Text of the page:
High-risk car insurance rates in New Hampshire
The cost of your New Hampshire vehicle insurance depends on your driving record, vehicle and level of coverage, among other things. Each insurance carrier has its own threshold of risk when pricing your vehicle insurance. One carrier may provide relatively affordable insurance for a driver with speeding tickets but raise premiums sharply after an accident or claim.
Car insurance rates after a speeding ticket
Speeding tickets could increase your auto insurance rates slightly or significantly, depending on the carrier. There is no formula to determine which insurance company will be cheaper after a speeding ticket. However, Bankrate’s analysis found USAA, Nationwide and Amica to be the most affordable carriers on average.
|Car insurance company||New Hampshire average annual premium for full coverage before a speeding ticket||New Hampshire average annual premium for full coverage after a speeding ticket||% difference|
Rates after an accident
In New Hampshire, being held responsible for a car accident will generally increase your premiums more than a speeding ticket. However, high-risk auto insurance rates vary greatly from one insurance company to the next.
|Car insurance company||New Hampshire average annual premium for full coverage before an accident||New Hampshire average annual premium for full coverage after an accident||% difference|
USAA may be the cheapest coverage for safe drivers, but a single accident could increase your premiums by 58%. The carrier’s insurance is also only available to military and qualifying family members. Meanwhile, Nationwide’s rates typically increase around 31% after an accident. Finally, Amica rates increase an average of 18% after an accident.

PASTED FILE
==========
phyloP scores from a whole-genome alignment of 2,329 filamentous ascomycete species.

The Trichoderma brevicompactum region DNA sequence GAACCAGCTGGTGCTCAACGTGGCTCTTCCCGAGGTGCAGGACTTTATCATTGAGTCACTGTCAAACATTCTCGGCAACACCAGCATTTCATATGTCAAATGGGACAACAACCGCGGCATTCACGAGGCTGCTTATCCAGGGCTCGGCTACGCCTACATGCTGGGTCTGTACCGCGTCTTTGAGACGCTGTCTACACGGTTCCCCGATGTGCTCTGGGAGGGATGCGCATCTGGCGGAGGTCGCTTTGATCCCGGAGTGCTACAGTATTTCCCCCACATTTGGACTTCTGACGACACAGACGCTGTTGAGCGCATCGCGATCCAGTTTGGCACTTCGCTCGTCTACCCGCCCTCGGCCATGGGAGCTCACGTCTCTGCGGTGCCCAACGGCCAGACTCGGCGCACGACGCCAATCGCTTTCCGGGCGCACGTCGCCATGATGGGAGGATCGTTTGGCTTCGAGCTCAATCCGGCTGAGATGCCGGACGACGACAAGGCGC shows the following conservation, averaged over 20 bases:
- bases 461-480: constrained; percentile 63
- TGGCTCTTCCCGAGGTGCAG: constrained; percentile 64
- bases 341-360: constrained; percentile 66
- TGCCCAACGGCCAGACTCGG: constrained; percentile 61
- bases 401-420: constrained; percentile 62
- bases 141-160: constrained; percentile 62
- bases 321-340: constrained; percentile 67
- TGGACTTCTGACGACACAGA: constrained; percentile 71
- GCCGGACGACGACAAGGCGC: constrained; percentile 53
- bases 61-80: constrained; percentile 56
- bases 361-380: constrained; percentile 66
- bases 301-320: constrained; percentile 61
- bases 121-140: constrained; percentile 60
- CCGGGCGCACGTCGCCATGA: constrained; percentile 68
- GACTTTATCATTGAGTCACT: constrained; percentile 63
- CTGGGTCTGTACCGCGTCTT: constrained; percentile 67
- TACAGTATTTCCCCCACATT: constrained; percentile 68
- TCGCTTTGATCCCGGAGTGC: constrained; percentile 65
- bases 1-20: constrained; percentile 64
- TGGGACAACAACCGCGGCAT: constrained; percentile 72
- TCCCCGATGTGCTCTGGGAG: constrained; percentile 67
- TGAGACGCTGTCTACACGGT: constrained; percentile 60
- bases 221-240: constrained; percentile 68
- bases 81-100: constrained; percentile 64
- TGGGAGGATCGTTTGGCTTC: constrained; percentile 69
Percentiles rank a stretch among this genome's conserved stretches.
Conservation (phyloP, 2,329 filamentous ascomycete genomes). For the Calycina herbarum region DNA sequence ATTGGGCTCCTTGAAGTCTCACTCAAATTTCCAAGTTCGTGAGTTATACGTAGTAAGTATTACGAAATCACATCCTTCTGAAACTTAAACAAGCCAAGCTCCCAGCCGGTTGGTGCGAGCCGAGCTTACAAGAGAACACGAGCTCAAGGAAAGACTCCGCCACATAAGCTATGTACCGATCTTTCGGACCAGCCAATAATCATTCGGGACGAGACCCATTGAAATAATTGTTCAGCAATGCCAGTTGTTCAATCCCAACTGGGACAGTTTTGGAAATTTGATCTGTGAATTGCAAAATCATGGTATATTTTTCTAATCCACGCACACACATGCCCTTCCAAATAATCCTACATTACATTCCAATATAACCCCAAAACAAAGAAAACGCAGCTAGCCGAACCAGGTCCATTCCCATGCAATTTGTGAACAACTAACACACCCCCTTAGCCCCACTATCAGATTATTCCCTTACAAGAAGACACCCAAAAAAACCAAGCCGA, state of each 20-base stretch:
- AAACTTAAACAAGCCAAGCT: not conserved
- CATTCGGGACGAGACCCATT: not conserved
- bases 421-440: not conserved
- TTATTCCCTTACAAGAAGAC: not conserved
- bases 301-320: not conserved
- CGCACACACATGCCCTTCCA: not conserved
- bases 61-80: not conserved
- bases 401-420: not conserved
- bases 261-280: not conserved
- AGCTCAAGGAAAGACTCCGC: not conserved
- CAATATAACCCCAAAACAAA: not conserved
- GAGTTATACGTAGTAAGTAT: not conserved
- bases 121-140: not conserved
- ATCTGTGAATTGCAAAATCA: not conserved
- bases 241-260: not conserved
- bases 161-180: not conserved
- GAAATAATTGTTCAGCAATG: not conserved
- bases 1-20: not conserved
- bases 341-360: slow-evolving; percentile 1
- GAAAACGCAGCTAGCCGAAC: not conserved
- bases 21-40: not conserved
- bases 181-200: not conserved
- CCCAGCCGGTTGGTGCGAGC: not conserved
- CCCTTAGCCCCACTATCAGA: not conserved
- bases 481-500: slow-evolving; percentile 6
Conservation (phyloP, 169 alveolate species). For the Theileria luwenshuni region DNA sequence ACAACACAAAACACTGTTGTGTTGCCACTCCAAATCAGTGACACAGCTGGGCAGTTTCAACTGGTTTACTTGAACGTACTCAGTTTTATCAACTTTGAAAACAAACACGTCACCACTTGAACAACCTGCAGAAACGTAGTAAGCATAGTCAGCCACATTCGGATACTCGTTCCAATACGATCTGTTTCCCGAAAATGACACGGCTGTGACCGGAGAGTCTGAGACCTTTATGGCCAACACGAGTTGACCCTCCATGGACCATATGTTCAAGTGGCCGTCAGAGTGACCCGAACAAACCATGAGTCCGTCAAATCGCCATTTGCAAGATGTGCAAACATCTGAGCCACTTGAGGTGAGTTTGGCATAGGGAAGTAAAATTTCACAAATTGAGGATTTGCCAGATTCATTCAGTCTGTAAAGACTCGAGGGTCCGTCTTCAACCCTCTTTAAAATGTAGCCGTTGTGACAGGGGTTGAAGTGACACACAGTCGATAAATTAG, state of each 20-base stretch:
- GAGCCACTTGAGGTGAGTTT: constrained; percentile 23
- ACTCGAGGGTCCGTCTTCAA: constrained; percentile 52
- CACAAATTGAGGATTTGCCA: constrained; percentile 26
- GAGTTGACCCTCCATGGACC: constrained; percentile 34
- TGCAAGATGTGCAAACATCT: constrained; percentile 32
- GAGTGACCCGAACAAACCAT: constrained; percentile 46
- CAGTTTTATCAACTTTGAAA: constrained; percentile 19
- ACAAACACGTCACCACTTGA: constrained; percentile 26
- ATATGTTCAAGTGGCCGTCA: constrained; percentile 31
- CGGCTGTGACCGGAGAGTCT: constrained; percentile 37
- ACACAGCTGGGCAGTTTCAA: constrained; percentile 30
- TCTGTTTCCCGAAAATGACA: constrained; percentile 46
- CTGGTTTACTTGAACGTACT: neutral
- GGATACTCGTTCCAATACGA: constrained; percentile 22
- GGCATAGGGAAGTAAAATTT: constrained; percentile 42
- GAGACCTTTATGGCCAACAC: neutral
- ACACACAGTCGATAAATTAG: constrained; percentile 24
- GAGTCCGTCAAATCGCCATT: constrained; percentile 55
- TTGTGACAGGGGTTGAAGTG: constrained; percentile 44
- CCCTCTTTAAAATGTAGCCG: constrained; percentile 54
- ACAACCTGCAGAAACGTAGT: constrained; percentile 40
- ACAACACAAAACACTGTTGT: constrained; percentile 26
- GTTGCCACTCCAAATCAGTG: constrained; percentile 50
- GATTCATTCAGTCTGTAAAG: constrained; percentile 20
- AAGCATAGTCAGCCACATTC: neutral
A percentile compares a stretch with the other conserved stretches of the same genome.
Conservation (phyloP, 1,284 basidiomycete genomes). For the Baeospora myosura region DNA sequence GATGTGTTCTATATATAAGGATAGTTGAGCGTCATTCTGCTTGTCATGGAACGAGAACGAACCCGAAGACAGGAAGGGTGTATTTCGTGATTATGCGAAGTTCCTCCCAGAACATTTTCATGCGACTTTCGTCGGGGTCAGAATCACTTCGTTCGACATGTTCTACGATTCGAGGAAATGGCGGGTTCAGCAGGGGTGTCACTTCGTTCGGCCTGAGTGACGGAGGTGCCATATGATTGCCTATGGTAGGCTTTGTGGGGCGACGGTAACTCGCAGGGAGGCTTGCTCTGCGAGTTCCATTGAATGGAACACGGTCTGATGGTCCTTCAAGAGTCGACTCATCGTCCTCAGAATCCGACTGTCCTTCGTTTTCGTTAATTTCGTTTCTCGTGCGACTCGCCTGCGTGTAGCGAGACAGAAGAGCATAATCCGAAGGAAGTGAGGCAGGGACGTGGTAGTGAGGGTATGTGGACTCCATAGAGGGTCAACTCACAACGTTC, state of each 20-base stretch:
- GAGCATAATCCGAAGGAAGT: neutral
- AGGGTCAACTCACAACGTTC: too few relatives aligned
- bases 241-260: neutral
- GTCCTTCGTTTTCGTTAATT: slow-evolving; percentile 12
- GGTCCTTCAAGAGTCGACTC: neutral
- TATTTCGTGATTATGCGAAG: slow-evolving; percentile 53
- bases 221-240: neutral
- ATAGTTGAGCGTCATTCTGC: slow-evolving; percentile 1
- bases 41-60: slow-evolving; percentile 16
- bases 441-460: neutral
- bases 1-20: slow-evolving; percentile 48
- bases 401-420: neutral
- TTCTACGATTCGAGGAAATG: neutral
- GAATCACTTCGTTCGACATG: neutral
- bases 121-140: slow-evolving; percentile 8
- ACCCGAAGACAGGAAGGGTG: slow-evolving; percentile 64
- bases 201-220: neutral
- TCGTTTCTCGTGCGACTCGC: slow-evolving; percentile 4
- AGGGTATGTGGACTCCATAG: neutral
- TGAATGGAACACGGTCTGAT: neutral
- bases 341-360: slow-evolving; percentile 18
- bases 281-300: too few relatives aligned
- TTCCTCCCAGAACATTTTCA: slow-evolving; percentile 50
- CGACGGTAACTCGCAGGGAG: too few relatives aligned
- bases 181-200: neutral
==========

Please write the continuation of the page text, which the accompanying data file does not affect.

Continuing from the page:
Auto insurance rates after a DUI
Driving under the influence may be the most dangerous risk a driver could take both financially and safety-wise.
Here’s how getting a DUI can impact auto insurance rates.
|Car insurance company||New Hampshire average annual premium for full coverage before a DUI||New Hampshire average annual premium for full coverage after a DUI||% difference|
Drivers convicted of a DUI in New Hampshire will also need to ask their insurance company to file a certificate of financial responsibility (SR-22) with the DMV to legally drive.
Rates for teen drivers
Car insurance premiums for parents who add their teen children to their policies in New Hampshire are higher than average.
|Car insurance company||Average annual premium for full coverage|
*16-year-old on their parent’s policy
Getting quotes from multiple carriers is the best way to find the cheapest car insurance.
Who is a high-risk driver?
High-risk drivers come in all ages and experience levels. Insurance companies consider drivers with a DUI conviction or with more than one accident or moving violation to be high-risk. Teen drivers, with their limited driving experience, are also generally considered high-risk.
Many states may suspend or revoke your license after accumulating six points. Depending on your age, New Hampshire could suspend your license after getting six points in one year. Considering that one at-fault crash may cost you three points for “failure to use due care,” your license could be suspended after a second accident or ticket.